While Apple and some other corporations have increased public reporting about their global suppliers, Amazon has not released information about who produces its brands or the results of watchdog audits.
Overseas suppliers manufacture thousands of Amazon.com products ranging from Kindles to pillows to lawn chairs. All the suppliers are supposed to comply with an Amazon code of standards that includes a ban on child labor and forced labor.
But in an era when worker- and human-rights activists are pressing for increased disclosure, Amazon remains mum about which international suppliers make these products and about the results of watchdog audits.
“They (Amazon) are not transparent about what they are doing and, most important, about what the outcomes of the audits are. They are essentially saying, ‘Trust us,’ ” said Meg Roggensack of Human Rights First.
Amazon’s public reporting on suppliers lags behind that of some other major U.S. corporations.
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Apple earlier this year published a list of major suppliers along with a report on its auditing program. Hewlett-Packard and Wal-Mart have published summaries of audit results on global suppliers. Microsoft, in its 2012 corporate-citizenship report, acknowledges finding two instances of the use of underage labor by suppliers, who were not awarded new business until the problems were resolved.
On its website, Amazon reports that the company in 2011 contracted for audits of 159 factories in 13 countries. When The Seattle Times asked for additional information, Amazon cited an expanded 2012 effort that encompassed 315 audits in 19 countries.”We track remediation closely and conduct follow-ups,” the company said a statement released to The Times.
Amazon officials said the company works with Bureau Veritas, a global firm that offers inspection, audit and certification services, and Amazon managers participate in many audits. But they declined to disclose any of the audit results, which are based on a score card of 216 items. Worker advocates note there are plenty of problems with company-financed audits, which sometimes are done by contractors who don’t spot health and safety issues and fail to pick up on problems of workers who may be unable to speak openly. A Bangladesh garment factory, for example, that had been subject to audits was the scene of a November fire that killed 112 workers.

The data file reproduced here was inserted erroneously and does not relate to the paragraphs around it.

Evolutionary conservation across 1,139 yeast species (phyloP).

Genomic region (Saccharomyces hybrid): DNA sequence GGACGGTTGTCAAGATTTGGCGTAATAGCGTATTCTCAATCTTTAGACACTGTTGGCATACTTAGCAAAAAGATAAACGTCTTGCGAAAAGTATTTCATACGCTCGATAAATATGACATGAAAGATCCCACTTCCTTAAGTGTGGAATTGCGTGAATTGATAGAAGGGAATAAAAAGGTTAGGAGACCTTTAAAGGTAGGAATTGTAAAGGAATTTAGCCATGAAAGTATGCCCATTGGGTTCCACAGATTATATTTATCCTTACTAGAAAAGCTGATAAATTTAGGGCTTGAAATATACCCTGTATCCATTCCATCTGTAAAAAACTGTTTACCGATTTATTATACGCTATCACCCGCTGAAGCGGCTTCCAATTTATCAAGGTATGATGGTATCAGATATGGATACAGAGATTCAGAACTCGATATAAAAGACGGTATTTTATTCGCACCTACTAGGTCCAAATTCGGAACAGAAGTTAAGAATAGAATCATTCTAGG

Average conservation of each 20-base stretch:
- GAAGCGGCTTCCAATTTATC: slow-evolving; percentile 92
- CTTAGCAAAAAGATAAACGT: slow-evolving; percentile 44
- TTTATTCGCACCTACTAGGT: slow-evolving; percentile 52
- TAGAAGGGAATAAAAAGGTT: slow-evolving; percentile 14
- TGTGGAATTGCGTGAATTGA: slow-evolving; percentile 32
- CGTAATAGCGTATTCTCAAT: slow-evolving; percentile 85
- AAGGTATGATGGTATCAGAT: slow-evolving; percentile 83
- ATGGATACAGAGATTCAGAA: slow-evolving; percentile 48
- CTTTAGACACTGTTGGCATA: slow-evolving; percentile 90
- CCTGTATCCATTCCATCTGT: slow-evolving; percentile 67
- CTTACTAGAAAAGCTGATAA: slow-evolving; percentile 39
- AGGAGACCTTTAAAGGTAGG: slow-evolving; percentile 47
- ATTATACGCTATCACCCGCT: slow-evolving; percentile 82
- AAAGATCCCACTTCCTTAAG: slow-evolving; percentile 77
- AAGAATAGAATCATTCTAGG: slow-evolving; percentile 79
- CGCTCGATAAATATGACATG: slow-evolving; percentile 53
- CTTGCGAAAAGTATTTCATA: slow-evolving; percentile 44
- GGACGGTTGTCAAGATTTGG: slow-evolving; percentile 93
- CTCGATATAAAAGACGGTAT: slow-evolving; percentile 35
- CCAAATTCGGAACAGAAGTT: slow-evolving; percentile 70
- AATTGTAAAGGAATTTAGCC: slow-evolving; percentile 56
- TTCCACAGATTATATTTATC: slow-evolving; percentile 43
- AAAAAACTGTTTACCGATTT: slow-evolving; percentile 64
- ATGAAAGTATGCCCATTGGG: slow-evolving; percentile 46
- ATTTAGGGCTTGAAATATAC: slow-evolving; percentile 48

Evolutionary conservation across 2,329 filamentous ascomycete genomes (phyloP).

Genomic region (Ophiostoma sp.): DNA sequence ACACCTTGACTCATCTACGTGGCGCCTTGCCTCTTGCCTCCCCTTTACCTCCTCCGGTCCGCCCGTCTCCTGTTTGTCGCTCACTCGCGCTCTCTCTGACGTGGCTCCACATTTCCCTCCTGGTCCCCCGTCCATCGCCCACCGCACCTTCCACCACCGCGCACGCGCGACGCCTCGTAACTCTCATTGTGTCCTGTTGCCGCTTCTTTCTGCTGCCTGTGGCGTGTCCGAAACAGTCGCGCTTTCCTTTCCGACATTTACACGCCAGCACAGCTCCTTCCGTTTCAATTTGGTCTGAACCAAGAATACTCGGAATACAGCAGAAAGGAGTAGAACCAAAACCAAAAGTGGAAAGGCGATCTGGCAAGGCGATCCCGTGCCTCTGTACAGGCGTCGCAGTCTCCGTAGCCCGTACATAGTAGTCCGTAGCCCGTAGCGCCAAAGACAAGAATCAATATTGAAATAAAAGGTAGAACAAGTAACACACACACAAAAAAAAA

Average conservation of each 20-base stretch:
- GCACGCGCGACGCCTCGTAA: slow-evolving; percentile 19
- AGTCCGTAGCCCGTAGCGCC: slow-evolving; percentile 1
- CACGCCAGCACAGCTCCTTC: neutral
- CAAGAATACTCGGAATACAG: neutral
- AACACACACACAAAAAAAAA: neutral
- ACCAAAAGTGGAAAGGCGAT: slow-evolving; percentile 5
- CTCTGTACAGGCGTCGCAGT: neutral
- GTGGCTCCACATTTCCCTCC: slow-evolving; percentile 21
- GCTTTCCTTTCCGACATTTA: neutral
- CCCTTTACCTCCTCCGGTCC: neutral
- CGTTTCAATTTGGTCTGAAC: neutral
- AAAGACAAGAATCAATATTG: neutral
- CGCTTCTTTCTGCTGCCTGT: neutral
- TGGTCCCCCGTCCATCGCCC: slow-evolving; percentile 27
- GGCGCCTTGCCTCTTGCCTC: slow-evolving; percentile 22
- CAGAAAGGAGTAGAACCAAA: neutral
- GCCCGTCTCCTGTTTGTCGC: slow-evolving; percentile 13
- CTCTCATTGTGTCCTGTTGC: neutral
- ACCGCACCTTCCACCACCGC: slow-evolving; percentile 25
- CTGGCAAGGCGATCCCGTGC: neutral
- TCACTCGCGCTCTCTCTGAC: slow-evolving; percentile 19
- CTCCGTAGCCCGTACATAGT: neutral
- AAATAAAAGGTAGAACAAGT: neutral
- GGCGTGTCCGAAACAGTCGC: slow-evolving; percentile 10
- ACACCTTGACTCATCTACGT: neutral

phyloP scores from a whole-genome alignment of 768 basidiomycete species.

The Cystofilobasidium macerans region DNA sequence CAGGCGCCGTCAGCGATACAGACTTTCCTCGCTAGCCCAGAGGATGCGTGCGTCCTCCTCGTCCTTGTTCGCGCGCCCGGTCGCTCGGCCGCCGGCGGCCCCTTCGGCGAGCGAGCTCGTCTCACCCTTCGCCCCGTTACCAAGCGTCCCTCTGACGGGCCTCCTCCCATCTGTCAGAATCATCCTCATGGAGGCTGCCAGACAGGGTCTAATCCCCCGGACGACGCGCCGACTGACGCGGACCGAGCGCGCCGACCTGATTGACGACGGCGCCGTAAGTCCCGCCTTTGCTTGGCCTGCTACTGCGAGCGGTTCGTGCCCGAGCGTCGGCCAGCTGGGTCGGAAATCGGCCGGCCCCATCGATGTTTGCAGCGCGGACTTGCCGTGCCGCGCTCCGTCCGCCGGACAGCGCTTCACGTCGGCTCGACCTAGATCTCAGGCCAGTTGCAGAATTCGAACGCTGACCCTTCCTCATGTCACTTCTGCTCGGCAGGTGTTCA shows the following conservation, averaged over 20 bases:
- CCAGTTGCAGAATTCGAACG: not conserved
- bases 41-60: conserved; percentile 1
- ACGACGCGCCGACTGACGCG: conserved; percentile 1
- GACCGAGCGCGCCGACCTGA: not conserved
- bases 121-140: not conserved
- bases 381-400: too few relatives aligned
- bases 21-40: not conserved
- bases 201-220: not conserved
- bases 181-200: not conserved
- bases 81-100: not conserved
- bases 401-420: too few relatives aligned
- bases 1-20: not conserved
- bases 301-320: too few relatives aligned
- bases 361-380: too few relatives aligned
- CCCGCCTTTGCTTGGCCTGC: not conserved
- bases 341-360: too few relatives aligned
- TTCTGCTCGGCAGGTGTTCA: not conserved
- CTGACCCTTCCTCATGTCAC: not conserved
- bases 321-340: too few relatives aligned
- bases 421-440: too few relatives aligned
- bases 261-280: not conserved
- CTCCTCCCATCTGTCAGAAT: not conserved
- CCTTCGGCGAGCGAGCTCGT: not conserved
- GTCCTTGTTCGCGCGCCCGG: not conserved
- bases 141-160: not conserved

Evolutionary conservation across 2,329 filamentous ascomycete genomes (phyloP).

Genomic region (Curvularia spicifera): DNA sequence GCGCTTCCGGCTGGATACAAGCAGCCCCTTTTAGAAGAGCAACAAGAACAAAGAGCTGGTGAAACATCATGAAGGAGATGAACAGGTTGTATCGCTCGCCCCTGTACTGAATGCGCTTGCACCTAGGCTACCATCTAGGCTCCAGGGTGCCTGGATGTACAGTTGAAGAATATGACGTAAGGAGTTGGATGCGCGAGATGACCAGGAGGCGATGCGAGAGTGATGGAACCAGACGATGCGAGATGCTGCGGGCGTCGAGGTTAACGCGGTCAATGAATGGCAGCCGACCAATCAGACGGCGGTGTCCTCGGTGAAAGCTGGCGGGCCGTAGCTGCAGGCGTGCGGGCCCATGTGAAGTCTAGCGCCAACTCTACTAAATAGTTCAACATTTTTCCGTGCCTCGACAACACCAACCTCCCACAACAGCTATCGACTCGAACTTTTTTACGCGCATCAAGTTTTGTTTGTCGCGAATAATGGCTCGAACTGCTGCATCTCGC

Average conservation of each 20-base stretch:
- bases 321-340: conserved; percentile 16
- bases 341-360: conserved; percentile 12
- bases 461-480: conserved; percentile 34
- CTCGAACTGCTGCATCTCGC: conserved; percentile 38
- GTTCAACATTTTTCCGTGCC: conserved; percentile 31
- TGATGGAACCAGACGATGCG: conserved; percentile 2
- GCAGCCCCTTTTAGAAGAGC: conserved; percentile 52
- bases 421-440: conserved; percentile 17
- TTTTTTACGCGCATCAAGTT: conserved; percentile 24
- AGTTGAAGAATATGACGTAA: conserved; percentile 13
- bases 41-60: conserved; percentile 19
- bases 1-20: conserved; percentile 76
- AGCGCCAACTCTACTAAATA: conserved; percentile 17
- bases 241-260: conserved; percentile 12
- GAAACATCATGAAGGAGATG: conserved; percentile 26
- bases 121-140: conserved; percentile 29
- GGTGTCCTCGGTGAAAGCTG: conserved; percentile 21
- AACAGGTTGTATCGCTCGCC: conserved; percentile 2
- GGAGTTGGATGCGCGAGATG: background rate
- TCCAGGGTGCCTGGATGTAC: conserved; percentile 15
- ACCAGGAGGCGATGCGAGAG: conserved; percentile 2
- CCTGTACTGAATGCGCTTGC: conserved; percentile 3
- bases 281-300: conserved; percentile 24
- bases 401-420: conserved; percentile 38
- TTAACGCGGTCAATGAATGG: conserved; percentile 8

Disclosing the results of the audits is an important step in allowing outside scrutiny, advocates say. “I am glad they are doing the audits. But what you really want to know is what they are finding and what they are doing to solve the problems,” said Dan Viederman, executive director of Verite (not related to Veritas), an organization that trains and certifies supplier auditors.
Labor concerns in U.S.
Amazon’s most publicized labor issues have flared in the United States, where it employs tens of thousands of workers in fulfillment-center warehouses.
In 2011, the Allentown Morning Call published articles about Amazon workers who succumbed to heat exhaustion while working in a warehouse without air conditioning. Earlier this year, The Seattle Times reported on harsh conditions at a Campbellsville, Ky., warehouse, where employees who complained about the workplace feared losing their jobs and a former human-resources employee said managers strategized on how to shed injured workers.
With the past half-decade, Amazon also has rapidly expanded a network of overseas suppliers to manufacture products such as Kindle e-readers, as well as lines of furnishings, electronics and other private-label merchandise.
For U.S. corporations that head overseas, Nike’s experience in the 1990s offers a stark example of the public-relations perils of investing in a global supply chain. The Oregon-based shoe and sportswear corporation came under attack for sweatshop conditions in Asia, where reports of children earning as little as 6 cents an hour and other labor problems generated a surge of protests.
In an effort to turn around the tide of bad publicity, Nike in 1999 helped form the Fair Labor Association to conduct independent investigations of suppliers and push for greater disclosures from its corporate members. Nike now offers extensive disclosures on suppliers and audit results.
More recently, the electronics industry has come under attack for conditions facing Chinese workers who manufacture mobile phones, laptops and other devices.